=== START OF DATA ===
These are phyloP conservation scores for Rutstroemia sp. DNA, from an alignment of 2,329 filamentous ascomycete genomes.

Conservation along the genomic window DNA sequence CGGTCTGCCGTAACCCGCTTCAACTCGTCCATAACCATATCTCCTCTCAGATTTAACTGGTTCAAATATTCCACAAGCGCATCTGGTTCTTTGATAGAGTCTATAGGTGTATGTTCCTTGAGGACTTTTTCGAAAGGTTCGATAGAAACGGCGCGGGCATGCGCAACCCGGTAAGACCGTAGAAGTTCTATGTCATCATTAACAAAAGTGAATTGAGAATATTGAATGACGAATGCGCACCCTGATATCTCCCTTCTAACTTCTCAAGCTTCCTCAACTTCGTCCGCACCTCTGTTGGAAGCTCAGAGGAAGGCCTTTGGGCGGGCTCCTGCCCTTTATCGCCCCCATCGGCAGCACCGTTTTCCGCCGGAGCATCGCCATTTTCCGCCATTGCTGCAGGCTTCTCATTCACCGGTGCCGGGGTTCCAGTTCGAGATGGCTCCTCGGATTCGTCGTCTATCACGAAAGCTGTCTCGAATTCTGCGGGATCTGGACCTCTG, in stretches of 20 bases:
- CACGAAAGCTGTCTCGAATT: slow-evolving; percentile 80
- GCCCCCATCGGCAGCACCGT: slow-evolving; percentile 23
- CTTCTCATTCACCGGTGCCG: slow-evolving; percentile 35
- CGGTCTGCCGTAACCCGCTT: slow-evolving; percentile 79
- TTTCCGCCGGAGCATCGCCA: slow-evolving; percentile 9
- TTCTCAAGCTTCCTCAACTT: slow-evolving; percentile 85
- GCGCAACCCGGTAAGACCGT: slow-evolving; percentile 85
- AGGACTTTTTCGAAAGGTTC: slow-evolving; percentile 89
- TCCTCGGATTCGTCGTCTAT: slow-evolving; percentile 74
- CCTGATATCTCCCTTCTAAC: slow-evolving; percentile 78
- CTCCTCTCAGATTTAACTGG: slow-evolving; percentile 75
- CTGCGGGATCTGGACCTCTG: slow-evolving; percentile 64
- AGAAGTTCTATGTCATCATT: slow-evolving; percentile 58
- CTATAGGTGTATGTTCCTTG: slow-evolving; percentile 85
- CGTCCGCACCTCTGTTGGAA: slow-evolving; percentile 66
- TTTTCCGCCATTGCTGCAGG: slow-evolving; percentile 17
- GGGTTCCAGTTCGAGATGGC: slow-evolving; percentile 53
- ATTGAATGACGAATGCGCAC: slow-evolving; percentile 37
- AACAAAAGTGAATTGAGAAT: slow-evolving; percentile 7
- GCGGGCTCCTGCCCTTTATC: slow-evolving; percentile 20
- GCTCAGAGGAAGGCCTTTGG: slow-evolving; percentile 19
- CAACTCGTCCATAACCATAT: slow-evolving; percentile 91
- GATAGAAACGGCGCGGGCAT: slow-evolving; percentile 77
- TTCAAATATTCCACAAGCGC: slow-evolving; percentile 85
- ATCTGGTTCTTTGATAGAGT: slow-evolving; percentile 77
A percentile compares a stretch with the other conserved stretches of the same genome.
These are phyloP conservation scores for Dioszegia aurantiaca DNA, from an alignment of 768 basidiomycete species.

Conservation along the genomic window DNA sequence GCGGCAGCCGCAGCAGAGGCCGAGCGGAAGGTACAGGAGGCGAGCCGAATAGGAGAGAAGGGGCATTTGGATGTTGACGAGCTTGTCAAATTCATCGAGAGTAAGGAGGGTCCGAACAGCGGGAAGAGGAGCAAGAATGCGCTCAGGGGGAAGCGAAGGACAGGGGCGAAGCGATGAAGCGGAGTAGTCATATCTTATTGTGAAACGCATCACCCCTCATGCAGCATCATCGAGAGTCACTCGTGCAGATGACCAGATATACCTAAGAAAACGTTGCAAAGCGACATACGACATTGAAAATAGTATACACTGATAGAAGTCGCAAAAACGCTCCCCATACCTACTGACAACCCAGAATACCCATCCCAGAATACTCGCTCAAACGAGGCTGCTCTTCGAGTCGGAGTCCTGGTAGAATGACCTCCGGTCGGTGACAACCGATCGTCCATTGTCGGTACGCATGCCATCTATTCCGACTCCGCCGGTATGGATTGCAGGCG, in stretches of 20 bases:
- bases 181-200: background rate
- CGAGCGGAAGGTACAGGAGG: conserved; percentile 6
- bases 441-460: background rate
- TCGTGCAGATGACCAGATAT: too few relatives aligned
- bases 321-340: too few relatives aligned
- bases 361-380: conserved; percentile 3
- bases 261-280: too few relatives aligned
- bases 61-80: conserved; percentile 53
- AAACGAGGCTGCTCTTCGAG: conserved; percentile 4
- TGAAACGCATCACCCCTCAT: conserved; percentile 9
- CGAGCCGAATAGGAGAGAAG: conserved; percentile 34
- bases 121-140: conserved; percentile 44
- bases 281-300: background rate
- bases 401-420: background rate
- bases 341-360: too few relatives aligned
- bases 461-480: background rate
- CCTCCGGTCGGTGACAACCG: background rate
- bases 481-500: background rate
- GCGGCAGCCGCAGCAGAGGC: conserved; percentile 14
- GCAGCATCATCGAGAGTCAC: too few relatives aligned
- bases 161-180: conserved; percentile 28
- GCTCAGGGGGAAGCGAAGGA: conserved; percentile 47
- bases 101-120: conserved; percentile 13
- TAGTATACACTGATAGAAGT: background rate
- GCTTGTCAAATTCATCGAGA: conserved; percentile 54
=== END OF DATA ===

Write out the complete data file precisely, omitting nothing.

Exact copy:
These are phyloP conservation scores for Rutstroemia sp. DNA, from an alignment of 2,329 filamentous ascomycete genomes.

Conservation along the genomic window DNA sequence CGGTCTGCCGTAACCCGCTTCAACTCGTCCATAACCATATCTCCTCTCAGATTTAACTGGTTCAAATATTCCACAAGCGCATCTGGTTCTTTGATAGAGTCTATAGGTGTATGTTCCTTGAGGACTTTTTCGAAAGGTTCGATAGAAACGGCGCGGGCATGCGCAACCCGGTAAGACCGTAGAAGTTCTATGTCATCATTAACAAAAGTGAATTGAGAATATTGAATGACGAATGCGCACCCTGATATCTCCCTTCTAACTTCTCAAGCTTCCTCAACTTCGTCCGCACCTCTGTTGGAAGCTCAGAGGAAGGCCTTTGGGCGGGCTCCTGCCCTTTATCGCCCCCATCGGCAGCACCGTTTTCCGCCGGAGCATCGCCATTTTCCGCCATTGCTGCAGGCTTCTCATTCACCGGTGCCGGGGTTCCAGTTCGAGATGGCTCCTCGGATTCGTCGTCTATCACGAAAGCTGTCTCGAATTCTGCGGGATCTGGACCTCTG, in stretches of 20 bases:
- CACGAAAGCTGTCTCGAATT: slow-evolving; percentile 80
- GCCCCCATCGGCAGCACCGT: slow-evolving; percentile 23
- CTTCTCATTCACCGGTGCCG: slow-evolving; percentile 35
- CGGTCTGCCGTAACCCGCTT: slow-evolving; percentile 79
- TTTCCGCCGGAGCATCGCCA: slow-evolving; percentile 9
- TTCTCAAGCTTCCTCAACTT: slow-evolving; percentile 85
- GCGCAACCCGGTAAGACCGT: slow-evolving; percentile 85
- AGGACTTTTTCGAAAGGTTC: slow-evolving; percentile 89
- TCCTCGGATTCGTCGTCTAT: slow-evolving; percentile 74
- CCTGATATCTCCCTTCTAAC: slow-evolving; percentile 78
- CTCCTCTCAGATTTAACTGG: slow-evolving; percentile 75
- CTGCGGGATCTGGACCTCTG: slow-evolving; percentile 64
- AGAAGTTCTATGTCATCATT: slow-evolving; percentile 58
- CTATAGGTGTATGTTCCTTG: slow-evolving; percentile 85
- CGTCCGCACCTCTGTTGGAA: slow-evolving; percentile 66
- TTTTCCGCCATTGCTGCAGG: slow-evolving; percentile 17
- GGGTTCCAGTTCGAGATGGC: slow-evolving; percentile 53
- ATTGAATGACGAATGCGCAC: slow-evolving; percentile 37
- AACAAAAGTGAATTGAGAAT: slow-evolving; percentile 7
- GCGGGCTCCTGCCCTTTATC: slow-evolving; percentile 20
- GCTCAGAGGAAGGCCTTTGG: slow-evolving; percentile 19
- CAACTCGTCCATAACCATAT: slow-evolving; percentile 91
- GATAGAAACGGCGCGGGCAT: slow-evolving; percentile 77
- TTCAAATATTCCACAAGCGC: slow-evolving; percentile 85
- ATCTGGTTCTTTGATAGAGT: slow-evolving; percentile 77
A percentile compares a stretch with the other conserved stretches of the same genome.
These are phyloP conservation scores for Dioszegia aurantiaca DNA, from an alignment of 768 basidiomycete species.

Conservation along the genomic window DNA sequence GCGGCAGCCGCAGCAGAGGCCGAGCGGAAGGTACAGGAGGCGAGCCGAATAGGAGAGAAGGGGCATTTGGATGTTGACGAGCTTGTCAAATTCATCGAGAGTAAGGAGGGTCCGAACAGCGGGAAGAGGAGCAAGAATGCGCTCAGGGGGAAGCGAAGGACAGGGGCGAAGCGATGAAGCGGAGTAGTCATATCTTATTGTGAAACGCATCACCCCTCATGCAGCATCATCGAGAGTCACTCGTGCAGATGACCAGATATACCTAAGAAAACGTTGCAAAGCGACATACGACATTGAAAATAGTATACACTGATAGAAGTCGCAAAAACGCTCCCCATACCTACTGACAACCCAGAATACCCATCCCAGAATACTCGCTCAAACGAGGCTGCTCTTCGAGTCGGAGTCCTGGTAGAATGACCTCCGGTCGGTGACAACCGATCGTCCATTGTCGGTACGCATGCCATCTATTCCGACTCCGCCGGTATGGATTGCAGGCG, in stretches of 20 bases:
- bases 181-200: background rate
- CGAGCGGAAGGTACAGGAGG: conserved; percentile 6
- bases 441-460: background rate
- TCGTGCAGATGACCAGATAT: too few relatives aligned
- bases 321-340: too few relatives aligned
- bases 361-380: conserved; percentile 3
- bases 261-280: too few relatives aligned
- bases 61-80: conserved; percentile 53
- AAACGAGGCTGCTCTTCGAG: conserved; percentile 4
- TGAAACGCATCACCCCTCAT: conserved; percentile 9
- CGAGCCGAATAGGAGAGAAG: conserved; percentile 34
- bases 121-140: conserved; percentile 44
- bases 281-300: background rate
- bases 401-420: background rate
- bases 341-360: too few relatives aligned
- bases 461-480: background rate
- CCTCCGGTCGGTGACAACCG: background rate
- bases 481-500: background rate
- GCGGCAGCCGCAGCAGAGGC: conserved; percentile 14
- GCAGCATCATCGAGAGTCAC: too few relatives aligned
- bases 161-180: conserved; percentile 28
- GCTCAGGGGGAAGCGAAGGA: conserved; percentile 47
- bases 101-120: conserved; percentile 13
- TAGTATACACTGATAGAAGT: background rate
- GCTTGTCAAATTCATCGAGA: conserved; percentile 54